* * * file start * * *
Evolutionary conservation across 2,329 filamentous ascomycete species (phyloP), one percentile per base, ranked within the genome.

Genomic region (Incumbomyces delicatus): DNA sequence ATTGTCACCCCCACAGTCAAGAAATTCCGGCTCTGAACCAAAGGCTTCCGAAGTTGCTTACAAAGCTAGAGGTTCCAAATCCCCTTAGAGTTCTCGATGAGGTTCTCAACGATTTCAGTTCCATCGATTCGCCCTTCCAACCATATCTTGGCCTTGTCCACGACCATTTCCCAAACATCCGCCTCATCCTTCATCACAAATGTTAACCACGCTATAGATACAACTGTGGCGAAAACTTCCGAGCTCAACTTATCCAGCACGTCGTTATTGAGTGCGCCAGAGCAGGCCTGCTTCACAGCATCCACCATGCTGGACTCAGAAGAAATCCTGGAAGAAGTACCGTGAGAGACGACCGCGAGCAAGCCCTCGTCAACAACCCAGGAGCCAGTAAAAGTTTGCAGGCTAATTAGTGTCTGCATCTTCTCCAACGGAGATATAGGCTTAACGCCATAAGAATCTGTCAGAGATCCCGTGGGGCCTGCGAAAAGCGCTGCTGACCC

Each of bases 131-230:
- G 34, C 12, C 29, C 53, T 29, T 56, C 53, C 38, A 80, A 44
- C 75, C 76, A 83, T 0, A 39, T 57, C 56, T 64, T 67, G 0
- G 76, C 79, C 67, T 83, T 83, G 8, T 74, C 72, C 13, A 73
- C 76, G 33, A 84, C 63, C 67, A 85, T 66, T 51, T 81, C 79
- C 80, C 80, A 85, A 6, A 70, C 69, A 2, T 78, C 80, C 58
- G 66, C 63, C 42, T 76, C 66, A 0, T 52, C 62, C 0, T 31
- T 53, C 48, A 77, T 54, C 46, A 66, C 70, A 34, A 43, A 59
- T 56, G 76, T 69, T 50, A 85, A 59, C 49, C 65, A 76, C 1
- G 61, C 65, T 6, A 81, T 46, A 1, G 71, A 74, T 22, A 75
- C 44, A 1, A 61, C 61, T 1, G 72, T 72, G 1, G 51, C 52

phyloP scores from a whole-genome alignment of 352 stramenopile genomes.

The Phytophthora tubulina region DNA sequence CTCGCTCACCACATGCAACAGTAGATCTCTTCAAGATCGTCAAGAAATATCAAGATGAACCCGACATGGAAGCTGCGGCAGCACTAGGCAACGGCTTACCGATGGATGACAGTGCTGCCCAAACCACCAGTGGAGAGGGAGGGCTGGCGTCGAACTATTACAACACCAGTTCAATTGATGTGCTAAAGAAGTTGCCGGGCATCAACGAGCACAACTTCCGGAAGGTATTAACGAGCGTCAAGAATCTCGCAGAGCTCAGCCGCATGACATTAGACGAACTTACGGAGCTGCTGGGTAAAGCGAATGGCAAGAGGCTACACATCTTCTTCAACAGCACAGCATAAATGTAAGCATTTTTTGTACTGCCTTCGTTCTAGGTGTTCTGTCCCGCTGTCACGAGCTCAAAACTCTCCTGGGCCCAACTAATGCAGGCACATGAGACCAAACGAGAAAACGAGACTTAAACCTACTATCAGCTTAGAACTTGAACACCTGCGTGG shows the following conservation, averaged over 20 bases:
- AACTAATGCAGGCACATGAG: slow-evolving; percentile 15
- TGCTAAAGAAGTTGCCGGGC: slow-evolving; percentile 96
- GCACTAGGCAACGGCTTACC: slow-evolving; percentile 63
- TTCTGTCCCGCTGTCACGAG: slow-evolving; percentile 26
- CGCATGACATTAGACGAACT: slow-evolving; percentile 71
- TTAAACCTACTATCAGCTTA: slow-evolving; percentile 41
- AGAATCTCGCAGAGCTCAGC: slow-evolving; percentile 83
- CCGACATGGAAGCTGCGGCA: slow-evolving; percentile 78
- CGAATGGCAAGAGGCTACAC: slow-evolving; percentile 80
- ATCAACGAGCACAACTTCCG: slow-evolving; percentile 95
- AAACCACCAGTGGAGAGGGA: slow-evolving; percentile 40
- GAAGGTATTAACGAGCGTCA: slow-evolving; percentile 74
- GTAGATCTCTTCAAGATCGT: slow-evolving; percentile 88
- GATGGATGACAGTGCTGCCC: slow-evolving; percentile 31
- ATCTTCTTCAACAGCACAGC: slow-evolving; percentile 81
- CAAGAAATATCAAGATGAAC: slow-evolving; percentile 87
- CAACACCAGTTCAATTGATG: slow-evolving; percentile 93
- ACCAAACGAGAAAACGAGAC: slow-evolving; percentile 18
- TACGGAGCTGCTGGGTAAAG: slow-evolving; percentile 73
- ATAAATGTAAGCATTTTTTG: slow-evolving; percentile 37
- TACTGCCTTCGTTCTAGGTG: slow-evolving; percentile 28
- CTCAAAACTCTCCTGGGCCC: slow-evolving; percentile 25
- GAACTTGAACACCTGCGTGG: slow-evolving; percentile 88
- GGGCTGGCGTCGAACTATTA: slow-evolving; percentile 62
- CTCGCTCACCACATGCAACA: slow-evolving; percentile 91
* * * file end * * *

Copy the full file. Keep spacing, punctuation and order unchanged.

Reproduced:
Evolutionary conservation across 2,329 filamentous ascomycete species (phyloP), one percentile per base, ranked within the genome.

Genomic region (Incumbomyces delicatus): DNA sequence ATTGTCACCCCCACAGTCAAGAAATTCCGGCTCTGAACCAAAGGCTTCCGAAGTTGCTTACAAAGCTAGAGGTTCCAAATCCCCTTAGAGTTCTCGATGAGGTTCTCAACGATTTCAGTTCCATCGATTCGCCCTTCCAACCATATCTTGGCCTTGTCCACGACCATTTCCCAAACATCCGCCTCATCCTTCATCACAAATGTTAACCACGCTATAGATACAACTGTGGCGAAAACTTCCGAGCTCAACTTATCCAGCACGTCGTTATTGAGTGCGCCAGAGCAGGCCTGCTTCACAGCATCCACCATGCTGGACTCAGAAGAAATCCTGGAAGAAGTACCGTGAGAGACGACCGCGAGCAAGCCCTCGTCAACAACCCAGGAGCCAGTAAAAGTTTGCAGGCTAATTAGTGTCTGCATCTTCTCCAACGGAGATATAGGCTTAACGCCATAAGAATCTGTCAGAGATCCCGTGGGGCCTGCGAAAAGCGCTGCTGACCC

Each of bases 131-230:
- G 34, C 12, C 29, C 53, T 29, T 56, C 53, C 38, A 80, A 44
- C 75, C 76, A 83, T 0, A 39, T 57, C 56, T 64, T 67, G 0
- G 76, C 79, C 67, T 83, T 83, G 8, T 74, C 72, C 13, A 73
- C 76, G 33, A 84, C 63, C 67, A 85, T 66, T 51, T 81, C 79
- C 80, C 80, A 85, A 6, A 70, C 69, A 2, T 78, C 80, C 58
- G 66, C 63, C 42, T 76, C 66, A 0, T 52, C 62, C 0, T 31
- T 53, C 48, A 77, T 54, C 46, A 66, C 70, A 34, A 43, A 59
- T 56, G 76, T 69, T 50, A 85, A 59, C 49, C 65, A 76, C 1
- G 61, C 65, T 6, A 81, T 46, A 1, G 71, A 74, T 22, A 75
- C 44, A 1, A 61, C 61, T 1, G 72, T 72, G 1, G 51, C 52

phyloP scores from a whole-genome alignment of 352 stramenopile genomes.

The Phytophthora tubulina region DNA sequence CTCGCTCACCACATGCAACAGTAGATCTCTTCAAGATCGTCAAGAAATATCAAGATGAACCCGACATGGAAGCTGCGGCAGCACTAGGCAACGGCTTACCGATGGATGACAGTGCTGCCCAAACCACCAGTGGAGAGGGAGGGCTGGCGTCGAACTATTACAACACCAGTTCAATTGATGTGCTAAAGAAGTTGCCGGGCATCAACGAGCACAACTTCCGGAAGGTATTAACGAGCGTCAAGAATCTCGCAGAGCTCAGCCGCATGACATTAGACGAACTTACGGAGCTGCTGGGTAAAGCGAATGGCAAGAGGCTACACATCTTCTTCAACAGCACAGCATAAATGTAAGCATTTTTTGTACTGCCTTCGTTCTAGGTGTTCTGTCCCGCTGTCACGAGCTCAAAACTCTCCTGGGCCCAACTAATGCAGGCACATGAGACCAAACGAGAAAACGAGACTTAAACCTACTATCAGCTTAGAACTTGAACACCTGCGTGG shows the following conservation, averaged over 20 bases:
- AACTAATGCAGGCACATGAG: slow-evolving; percentile 15
- TGCTAAAGAAGTTGCCGGGC: slow-evolving; percentile 96
- GCACTAGGCAACGGCTTACC: slow-evolving; percentile 63
- TTCTGTCCCGCTGTCACGAG: slow-evolving; percentile 26
- CGCATGACATTAGACGAACT: slow-evolving; percentile 71
- TTAAACCTACTATCAGCTTA: slow-evolving; percentile 41
- AGAATCTCGCAGAGCTCAGC: slow-evolving; percentile 83
- CCGACATGGAAGCTGCGGCA: slow-evolving; percentile 78
- CGAATGGCAAGAGGCTACAC: slow-evolving; percentile 80
- ATCAACGAGCACAACTTCCG: slow-evolving; percentile 95
- AAACCACCAGTGGAGAGGGA: slow-evolving; percentile 40
- GAAGGTATTAACGAGCGTCA: slow-evolving; percentile 74
- GTAGATCTCTTCAAGATCGT: slow-evolving; percentile 88
- GATGGATGACAGTGCTGCCC: slow-evolving; percentile 31
- ATCTTCTTCAACAGCACAGC: slow-evolving; percentile 81
- CAAGAAATATCAAGATGAAC: slow-evolving; percentile 87
- CAACACCAGTTCAATTGATG: slow-evolving; percentile 93
- ACCAAACGAGAAAACGAGAC: slow-evolving; percentile 18
- TACGGAGCTGCTGGGTAAAG: slow-evolving; percentile 73
- ATAAATGTAAGCATTTTTTG: slow-evolving; percentile 37
- TACTGCCTTCGTTCTAGGTG: slow-evolving; percentile 28
- CTCAAAACTCTCCTGGGCCC: slow-evolving; percentile 25
- GAACTTGAACACCTGCGTGG: slow-evolving; percentile 88
- GGGCTGGCGTCGAACTATTA: slow-evolving; percentile 62
- CTCGCTCACCACATGCAACA: slow-evolving; percentile 91